An impressive crowd gathered—approximately 50 attendants—at the Rayburn House Office Building for what was absolutely a lovely affair.  Lovely is not a word I usually use to describe a professional engagement, but I think this word comes to mind because of my British, or as I say, Bree-teesh, bias. Yes, I’m a sap for their accents and covet their seemingly inborn urbane manner.

Prior to the event, I was only loosely familiar with the work of the British Council—the United Kingdom’s international Continue reading

Citizens Cross Borders to Serve in Diverse Teams with Global Xchange

Global Xchange participantsA partnership between the British Council and the Volunteer Service Organisation (VSO), Global Xchange brings together teams that cross cultures and borders to serve together.

Global Xchange is an innovative, intercultural service exchange opportunity for young people to work together with people of other countries and to develop shared experiences, skill sets, and values.

Every six months, Global Xchange teams up groups of 18 young people, ages 18-25. Nine are from the same overseas partner Continue reading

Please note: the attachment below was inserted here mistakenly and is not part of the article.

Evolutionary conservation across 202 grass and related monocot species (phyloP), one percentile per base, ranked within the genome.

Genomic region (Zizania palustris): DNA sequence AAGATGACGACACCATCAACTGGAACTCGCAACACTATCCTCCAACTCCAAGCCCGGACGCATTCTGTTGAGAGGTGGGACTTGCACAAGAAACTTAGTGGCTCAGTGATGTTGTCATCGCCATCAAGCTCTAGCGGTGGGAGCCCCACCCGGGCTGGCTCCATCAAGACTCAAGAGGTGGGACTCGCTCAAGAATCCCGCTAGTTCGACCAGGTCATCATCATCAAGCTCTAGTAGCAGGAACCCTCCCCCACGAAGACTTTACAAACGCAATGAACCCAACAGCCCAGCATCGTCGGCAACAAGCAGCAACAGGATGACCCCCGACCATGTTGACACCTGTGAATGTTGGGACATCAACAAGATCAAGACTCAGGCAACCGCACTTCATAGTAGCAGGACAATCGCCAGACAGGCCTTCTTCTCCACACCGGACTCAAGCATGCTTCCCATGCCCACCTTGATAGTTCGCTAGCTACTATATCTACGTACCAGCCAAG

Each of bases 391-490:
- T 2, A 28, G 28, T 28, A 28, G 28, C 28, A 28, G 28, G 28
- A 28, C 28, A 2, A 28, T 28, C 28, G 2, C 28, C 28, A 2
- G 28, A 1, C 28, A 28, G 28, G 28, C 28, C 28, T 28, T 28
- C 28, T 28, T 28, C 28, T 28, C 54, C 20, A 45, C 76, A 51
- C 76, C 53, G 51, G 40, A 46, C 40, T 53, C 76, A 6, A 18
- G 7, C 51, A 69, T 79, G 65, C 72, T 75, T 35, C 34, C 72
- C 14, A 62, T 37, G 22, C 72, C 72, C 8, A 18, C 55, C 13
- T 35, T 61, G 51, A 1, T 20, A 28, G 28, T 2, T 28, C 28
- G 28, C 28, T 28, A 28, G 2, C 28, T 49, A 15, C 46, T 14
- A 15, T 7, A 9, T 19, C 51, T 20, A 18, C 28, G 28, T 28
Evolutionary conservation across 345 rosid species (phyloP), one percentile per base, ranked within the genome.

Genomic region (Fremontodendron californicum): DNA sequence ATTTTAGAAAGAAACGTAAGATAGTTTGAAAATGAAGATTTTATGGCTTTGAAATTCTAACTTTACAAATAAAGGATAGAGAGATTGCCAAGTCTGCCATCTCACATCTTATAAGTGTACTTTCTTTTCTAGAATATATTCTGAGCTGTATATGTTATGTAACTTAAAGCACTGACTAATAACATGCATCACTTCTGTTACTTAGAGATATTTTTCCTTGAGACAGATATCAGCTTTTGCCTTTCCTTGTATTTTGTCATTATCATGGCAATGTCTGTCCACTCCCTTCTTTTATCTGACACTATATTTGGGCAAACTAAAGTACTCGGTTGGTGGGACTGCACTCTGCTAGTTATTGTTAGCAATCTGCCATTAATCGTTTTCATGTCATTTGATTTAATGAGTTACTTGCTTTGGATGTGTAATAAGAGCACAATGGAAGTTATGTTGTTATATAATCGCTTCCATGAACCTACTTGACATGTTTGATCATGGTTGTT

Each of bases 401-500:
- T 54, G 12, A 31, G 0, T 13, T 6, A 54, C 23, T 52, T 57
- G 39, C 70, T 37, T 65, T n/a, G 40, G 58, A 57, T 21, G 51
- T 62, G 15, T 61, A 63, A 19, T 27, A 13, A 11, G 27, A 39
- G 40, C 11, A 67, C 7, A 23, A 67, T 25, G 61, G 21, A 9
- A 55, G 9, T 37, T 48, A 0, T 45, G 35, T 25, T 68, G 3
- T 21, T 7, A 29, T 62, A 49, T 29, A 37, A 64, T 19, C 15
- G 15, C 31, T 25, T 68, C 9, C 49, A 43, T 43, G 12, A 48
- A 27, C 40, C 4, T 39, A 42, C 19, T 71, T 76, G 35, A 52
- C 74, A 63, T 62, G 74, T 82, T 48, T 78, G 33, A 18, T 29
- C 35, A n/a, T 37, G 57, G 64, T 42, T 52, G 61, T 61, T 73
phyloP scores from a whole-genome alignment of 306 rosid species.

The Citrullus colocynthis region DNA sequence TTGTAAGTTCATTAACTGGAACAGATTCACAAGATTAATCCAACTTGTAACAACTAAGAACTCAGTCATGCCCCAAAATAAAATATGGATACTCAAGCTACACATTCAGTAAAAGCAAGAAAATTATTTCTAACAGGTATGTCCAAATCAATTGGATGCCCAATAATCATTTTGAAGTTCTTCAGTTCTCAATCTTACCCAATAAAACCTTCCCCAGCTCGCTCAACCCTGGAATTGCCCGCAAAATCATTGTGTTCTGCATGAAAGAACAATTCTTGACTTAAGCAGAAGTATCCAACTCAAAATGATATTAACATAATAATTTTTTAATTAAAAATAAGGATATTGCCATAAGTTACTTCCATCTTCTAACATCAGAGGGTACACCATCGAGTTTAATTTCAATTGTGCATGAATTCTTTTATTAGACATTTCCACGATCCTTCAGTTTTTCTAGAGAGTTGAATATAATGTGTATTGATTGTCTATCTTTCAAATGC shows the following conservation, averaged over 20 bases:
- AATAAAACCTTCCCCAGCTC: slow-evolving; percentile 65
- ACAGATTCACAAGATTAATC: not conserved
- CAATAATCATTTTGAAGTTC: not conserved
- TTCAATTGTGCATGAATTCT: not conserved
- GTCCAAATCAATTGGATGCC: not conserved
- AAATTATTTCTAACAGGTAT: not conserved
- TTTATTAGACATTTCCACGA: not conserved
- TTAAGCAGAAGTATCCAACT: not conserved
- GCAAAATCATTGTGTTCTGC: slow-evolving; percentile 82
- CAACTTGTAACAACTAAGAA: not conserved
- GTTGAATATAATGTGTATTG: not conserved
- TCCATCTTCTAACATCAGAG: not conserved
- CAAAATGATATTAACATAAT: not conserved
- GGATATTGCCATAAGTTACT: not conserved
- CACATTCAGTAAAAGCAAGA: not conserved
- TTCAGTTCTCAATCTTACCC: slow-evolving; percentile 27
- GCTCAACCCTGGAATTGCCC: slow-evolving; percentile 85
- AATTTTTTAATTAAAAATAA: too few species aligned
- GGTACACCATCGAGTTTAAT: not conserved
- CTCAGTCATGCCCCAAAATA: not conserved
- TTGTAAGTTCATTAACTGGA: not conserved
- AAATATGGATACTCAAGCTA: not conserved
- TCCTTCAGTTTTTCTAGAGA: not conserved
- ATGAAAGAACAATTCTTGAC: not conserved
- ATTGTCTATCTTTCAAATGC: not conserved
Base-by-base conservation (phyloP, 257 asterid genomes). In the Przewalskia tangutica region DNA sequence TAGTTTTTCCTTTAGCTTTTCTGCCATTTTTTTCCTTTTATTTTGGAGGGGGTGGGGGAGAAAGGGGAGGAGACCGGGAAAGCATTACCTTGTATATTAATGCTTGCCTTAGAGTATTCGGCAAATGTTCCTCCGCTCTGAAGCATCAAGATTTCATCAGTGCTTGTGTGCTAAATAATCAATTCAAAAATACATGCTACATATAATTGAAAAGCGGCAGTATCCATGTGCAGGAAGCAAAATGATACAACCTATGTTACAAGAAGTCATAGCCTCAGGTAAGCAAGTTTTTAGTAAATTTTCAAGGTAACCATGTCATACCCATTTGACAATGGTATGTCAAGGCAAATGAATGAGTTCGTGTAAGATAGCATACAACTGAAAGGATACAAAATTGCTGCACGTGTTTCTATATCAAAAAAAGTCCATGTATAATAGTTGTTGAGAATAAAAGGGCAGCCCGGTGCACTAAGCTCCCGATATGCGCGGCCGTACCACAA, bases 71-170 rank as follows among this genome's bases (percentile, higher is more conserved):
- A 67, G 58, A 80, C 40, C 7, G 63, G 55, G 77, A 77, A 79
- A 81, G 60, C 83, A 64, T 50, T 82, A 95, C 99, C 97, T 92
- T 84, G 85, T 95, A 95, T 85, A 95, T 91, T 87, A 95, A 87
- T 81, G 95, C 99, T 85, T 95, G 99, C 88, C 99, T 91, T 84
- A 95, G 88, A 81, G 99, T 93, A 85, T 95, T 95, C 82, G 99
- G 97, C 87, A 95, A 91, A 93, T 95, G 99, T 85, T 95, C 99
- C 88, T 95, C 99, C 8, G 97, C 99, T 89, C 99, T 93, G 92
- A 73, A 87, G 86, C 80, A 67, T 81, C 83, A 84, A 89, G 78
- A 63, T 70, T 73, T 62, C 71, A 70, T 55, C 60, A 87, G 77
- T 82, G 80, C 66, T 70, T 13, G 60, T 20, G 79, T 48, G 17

Diaspora Volunteering

Diaspora volunteering connects Diaspora communities with their countries of origin through strategic volunteer placements.

Many people in Diaspora communities have a passion for helping their communities back home, and Diaspora volunteering is one of many ways they can help. Sometimes Diaspora volunteering can also counter the effects of out-migration of skilled workers and bring entrepreneurial energy to isolated communities.

The Volunteer Service Organisation (VSO, the U.K. counterpart to Peace Corps) is one international volunteer-sending group that offers Diaspora placements for long-term, stipended assignments. For example, VSO Canada—which accepts U.S. citizens—works with partners to match the skills of Canada’s Diaspora communities with the needs of “under-resourced social development sectors in their countries of heritage. VSO Canada (now called CUSO-VSO) works with people of the Guyanese, Filipino, and Ethiopian Diasporas.